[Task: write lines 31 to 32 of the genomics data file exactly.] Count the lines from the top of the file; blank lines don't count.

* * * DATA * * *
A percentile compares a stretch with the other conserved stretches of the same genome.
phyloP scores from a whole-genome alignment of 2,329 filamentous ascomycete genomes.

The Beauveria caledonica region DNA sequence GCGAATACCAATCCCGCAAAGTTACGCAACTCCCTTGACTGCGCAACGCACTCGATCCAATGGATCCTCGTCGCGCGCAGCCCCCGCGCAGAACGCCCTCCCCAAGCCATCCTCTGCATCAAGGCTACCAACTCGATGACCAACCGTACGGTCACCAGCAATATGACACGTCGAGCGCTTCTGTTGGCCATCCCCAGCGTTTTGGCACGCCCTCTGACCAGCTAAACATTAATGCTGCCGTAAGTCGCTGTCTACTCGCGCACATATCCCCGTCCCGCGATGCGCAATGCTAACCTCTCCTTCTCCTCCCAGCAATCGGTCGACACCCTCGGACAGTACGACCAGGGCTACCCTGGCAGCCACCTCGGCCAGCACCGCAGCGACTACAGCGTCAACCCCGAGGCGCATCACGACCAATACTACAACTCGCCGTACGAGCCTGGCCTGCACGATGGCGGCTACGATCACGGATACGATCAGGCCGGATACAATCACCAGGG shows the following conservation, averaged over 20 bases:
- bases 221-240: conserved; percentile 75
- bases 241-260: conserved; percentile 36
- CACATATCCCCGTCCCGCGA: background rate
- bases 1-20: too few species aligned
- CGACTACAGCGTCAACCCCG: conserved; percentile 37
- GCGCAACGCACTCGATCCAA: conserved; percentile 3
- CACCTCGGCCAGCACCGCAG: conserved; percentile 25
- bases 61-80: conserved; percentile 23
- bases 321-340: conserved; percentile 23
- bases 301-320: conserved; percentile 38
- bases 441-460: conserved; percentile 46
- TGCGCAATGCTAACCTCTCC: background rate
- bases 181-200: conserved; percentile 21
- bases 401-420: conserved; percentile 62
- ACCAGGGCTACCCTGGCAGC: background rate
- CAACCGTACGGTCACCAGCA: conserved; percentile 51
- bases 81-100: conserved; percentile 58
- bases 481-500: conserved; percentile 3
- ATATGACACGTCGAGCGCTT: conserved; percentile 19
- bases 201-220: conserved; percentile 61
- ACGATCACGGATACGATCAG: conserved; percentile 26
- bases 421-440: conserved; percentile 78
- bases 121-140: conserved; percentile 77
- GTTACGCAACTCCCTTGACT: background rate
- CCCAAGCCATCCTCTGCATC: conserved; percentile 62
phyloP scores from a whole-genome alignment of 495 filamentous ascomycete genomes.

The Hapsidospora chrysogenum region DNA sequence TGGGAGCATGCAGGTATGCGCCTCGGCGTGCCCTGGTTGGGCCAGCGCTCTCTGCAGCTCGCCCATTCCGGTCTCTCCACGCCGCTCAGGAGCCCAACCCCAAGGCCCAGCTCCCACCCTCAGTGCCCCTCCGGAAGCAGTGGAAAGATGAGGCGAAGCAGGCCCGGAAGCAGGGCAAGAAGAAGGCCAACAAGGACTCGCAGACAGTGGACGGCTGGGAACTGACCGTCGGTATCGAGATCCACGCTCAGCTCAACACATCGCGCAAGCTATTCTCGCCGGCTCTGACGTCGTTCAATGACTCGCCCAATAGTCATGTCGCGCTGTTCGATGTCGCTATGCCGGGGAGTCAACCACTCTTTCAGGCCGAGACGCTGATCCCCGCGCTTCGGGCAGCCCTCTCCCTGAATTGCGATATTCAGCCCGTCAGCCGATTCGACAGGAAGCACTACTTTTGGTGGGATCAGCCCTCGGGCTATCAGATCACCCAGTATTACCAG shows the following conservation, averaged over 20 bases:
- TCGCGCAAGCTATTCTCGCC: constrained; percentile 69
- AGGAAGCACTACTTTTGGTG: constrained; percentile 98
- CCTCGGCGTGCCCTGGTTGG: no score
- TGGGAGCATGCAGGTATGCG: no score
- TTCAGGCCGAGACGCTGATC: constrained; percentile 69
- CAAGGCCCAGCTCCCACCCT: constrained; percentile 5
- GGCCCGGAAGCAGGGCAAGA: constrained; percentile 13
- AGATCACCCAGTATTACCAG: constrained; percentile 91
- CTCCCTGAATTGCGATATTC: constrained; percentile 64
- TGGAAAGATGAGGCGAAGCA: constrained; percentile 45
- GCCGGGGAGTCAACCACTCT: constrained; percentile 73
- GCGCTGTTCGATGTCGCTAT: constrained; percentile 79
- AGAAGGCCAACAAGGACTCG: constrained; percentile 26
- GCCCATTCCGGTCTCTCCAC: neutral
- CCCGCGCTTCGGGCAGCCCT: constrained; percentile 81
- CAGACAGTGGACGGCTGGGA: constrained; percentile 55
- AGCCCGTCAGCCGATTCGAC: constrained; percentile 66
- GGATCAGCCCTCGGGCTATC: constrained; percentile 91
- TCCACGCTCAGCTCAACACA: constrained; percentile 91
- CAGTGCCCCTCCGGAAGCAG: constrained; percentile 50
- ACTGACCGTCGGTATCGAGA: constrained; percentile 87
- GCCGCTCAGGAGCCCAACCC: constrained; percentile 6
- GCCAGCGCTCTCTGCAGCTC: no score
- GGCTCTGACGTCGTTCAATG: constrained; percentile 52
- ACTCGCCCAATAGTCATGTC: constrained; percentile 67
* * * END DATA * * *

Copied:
- TCGCGCAAGCTATTCTCGCC: constrained; percentile 69
- AGGAAGCACTACTTTTGGTG: constrained; percentile 98